This piece was originally published in the February 2017 issue of electroindustry.
Craig Updyke, Director, Trade and Commercial Affairs, NEMA
As a member of the Global Lighting Association (GLA), NEMA discusses issues with trade associations representing lighting manufacturers. A current topic is how national customs authorities classify light-emitting diode (LED) lighting products that challenge the status quo.
The World Customs Organization (WCO) revises the Harmonized Commodity Description and Coding System (generally referred to as HS) every five years. It made several GLA-supported changes for LED lamps that took effect in January. Anticipating further changes in the 2022 code to accommodate LED luminaire componentry, the GLA developed common positions on which NEMA has met with U.S. Customs and Border Protection (CBP) officials who represent the country at the WCO.
“While U.S. Customs’ attorneys are experts in product classification, we have found that they appreciate help from NEMA in understanding the components of LED lighting technology that are traded internationally and the recommendations of the global lighting industry,” said Joe Howley, manager of industry relations for GE Lighting, chair of the NEMA Light Source Section, and past chair of the Lighting Systems Division. “We are usually able to come to a common understanding with U.S. Customs in part due to our proactive approach.”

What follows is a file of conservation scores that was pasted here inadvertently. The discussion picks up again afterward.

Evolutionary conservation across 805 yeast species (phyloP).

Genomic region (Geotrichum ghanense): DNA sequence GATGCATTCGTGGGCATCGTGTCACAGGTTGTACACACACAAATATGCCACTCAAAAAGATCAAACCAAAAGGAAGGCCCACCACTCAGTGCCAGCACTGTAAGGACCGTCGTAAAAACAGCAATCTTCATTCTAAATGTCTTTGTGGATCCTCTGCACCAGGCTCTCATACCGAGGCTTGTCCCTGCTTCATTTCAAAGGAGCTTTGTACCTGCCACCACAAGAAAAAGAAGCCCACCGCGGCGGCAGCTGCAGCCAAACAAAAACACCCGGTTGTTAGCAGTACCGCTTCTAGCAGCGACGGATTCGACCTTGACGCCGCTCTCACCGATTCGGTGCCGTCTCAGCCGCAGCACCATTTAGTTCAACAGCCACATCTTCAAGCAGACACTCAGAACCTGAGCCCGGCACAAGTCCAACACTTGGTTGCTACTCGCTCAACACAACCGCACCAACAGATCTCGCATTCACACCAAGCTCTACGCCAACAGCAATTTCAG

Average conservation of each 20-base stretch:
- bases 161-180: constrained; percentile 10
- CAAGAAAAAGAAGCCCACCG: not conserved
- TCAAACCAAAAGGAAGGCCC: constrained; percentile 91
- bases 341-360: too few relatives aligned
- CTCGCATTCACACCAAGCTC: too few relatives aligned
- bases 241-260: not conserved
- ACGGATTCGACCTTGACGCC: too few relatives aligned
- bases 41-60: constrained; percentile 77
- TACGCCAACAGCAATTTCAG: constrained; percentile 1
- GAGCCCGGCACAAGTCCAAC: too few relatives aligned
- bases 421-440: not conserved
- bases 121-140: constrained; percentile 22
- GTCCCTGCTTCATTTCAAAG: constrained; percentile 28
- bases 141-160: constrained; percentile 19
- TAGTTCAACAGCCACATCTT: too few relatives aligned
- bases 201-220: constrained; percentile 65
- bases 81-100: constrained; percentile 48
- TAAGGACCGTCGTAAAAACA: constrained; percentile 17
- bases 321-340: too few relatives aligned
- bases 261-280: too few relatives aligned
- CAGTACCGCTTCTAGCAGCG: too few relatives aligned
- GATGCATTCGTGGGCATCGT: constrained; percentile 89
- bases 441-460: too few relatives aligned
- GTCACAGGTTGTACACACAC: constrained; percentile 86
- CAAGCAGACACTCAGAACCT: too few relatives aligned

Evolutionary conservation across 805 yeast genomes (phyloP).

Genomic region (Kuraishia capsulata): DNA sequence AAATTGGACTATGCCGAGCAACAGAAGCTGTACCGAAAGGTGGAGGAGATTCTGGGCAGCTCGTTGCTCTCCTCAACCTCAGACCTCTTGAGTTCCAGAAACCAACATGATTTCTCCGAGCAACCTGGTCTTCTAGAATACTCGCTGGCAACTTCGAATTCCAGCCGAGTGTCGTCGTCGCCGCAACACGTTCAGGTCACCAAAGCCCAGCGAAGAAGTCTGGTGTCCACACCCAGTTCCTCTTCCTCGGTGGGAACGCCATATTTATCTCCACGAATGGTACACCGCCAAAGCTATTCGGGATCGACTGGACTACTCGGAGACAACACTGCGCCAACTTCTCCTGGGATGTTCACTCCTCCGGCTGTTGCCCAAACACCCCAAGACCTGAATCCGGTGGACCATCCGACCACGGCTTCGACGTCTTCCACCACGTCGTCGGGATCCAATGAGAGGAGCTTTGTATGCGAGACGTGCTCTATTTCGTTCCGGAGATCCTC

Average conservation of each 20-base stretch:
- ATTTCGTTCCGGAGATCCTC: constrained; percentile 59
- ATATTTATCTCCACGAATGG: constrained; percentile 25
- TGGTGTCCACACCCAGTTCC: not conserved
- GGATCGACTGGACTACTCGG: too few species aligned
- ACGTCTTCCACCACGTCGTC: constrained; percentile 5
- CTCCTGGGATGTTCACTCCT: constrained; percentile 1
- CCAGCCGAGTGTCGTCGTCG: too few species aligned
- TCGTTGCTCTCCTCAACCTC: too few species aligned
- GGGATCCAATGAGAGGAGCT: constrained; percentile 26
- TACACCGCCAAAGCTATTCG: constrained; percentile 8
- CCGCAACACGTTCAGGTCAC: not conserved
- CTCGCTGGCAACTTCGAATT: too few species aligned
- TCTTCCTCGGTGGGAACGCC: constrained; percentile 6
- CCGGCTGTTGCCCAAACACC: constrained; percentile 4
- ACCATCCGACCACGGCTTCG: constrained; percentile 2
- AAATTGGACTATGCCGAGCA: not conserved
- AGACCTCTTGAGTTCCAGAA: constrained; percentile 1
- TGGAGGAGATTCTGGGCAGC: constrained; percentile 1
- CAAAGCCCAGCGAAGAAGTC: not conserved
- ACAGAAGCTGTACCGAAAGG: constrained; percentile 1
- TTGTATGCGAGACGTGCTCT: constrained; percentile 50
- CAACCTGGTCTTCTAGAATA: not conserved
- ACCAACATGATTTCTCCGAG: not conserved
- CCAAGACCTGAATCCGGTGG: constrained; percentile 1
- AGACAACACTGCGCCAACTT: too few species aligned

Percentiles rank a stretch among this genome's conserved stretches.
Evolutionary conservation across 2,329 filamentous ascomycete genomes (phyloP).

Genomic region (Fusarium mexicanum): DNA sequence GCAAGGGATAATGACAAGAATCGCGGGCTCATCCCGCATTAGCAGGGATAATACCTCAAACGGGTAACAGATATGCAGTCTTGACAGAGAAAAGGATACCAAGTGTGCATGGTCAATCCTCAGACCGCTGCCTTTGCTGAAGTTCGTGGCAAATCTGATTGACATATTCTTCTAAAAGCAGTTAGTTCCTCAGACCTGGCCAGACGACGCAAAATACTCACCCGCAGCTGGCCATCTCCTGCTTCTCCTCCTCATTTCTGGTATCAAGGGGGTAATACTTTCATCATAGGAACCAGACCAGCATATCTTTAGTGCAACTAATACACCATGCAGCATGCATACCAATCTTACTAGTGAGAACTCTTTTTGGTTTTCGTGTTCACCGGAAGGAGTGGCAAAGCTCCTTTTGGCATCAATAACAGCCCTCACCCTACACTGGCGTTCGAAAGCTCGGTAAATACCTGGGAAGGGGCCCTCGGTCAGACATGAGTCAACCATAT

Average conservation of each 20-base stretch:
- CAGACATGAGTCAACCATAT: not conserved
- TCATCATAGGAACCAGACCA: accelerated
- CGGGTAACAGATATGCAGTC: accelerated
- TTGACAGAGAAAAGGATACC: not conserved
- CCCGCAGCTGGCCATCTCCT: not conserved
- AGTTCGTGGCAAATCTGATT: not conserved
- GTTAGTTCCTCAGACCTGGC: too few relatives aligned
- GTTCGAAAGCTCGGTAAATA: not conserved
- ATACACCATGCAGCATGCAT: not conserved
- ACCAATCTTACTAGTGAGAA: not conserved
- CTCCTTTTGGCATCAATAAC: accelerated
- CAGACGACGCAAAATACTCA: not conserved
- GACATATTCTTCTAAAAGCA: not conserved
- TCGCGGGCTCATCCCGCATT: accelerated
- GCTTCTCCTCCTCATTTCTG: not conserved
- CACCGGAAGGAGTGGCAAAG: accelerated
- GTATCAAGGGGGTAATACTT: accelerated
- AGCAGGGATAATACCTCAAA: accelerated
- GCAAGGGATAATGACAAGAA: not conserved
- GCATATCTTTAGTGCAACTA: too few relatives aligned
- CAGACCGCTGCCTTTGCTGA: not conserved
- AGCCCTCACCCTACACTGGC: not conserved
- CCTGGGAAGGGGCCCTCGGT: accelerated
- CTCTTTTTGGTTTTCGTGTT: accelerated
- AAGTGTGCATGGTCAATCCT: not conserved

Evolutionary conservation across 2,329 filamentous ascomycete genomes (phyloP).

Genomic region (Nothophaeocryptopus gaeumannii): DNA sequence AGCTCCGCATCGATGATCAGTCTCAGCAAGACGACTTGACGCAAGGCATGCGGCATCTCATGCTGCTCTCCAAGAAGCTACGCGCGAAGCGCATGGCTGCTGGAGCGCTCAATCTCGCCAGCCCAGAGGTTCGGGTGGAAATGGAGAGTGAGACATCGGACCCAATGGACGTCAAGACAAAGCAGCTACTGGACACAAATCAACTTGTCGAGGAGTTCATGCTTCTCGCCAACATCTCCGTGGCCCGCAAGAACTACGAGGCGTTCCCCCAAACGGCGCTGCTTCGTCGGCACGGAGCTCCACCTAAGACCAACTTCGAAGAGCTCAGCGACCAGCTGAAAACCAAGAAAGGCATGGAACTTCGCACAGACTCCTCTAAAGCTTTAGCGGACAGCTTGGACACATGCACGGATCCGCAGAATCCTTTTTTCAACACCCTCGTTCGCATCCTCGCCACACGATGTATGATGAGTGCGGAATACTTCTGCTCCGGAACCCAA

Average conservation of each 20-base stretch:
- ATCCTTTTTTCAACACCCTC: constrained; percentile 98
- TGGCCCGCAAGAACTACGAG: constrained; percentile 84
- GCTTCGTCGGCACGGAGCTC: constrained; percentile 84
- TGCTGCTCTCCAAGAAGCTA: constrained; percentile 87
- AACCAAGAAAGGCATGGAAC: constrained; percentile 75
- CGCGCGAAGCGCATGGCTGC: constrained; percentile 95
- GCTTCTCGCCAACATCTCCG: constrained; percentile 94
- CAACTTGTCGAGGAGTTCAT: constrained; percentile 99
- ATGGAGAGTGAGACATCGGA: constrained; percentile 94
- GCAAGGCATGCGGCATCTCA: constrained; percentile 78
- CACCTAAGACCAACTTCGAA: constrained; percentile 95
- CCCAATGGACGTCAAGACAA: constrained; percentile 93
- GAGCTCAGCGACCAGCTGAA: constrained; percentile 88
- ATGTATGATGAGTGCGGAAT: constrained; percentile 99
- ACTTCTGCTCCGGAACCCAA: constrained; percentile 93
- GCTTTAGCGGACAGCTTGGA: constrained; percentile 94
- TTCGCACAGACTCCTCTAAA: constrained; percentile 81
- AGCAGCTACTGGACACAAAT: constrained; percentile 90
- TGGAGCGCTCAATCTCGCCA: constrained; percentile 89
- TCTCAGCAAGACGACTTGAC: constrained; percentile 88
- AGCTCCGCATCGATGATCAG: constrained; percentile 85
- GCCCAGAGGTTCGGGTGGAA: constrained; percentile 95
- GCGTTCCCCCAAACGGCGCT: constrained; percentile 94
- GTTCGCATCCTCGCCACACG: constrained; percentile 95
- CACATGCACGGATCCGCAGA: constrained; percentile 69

Although complete consensus on the GLA recommendations has not yet been achieved at the WCO, NEMA continues to confer with U.S. Customs and prepare for the 2022 HS.
NEMA successfully petitioned the U.S. Census and the U.S. International Trade Commission in late 2016 to create special statistical breakout subcategories for LED lamps. They are general purpose, decorative, directional, mini-directional, straight linear tube, and others. Government and industry now have an accurate understanding of what types and quantities of LED lamps are being imported by the U.S.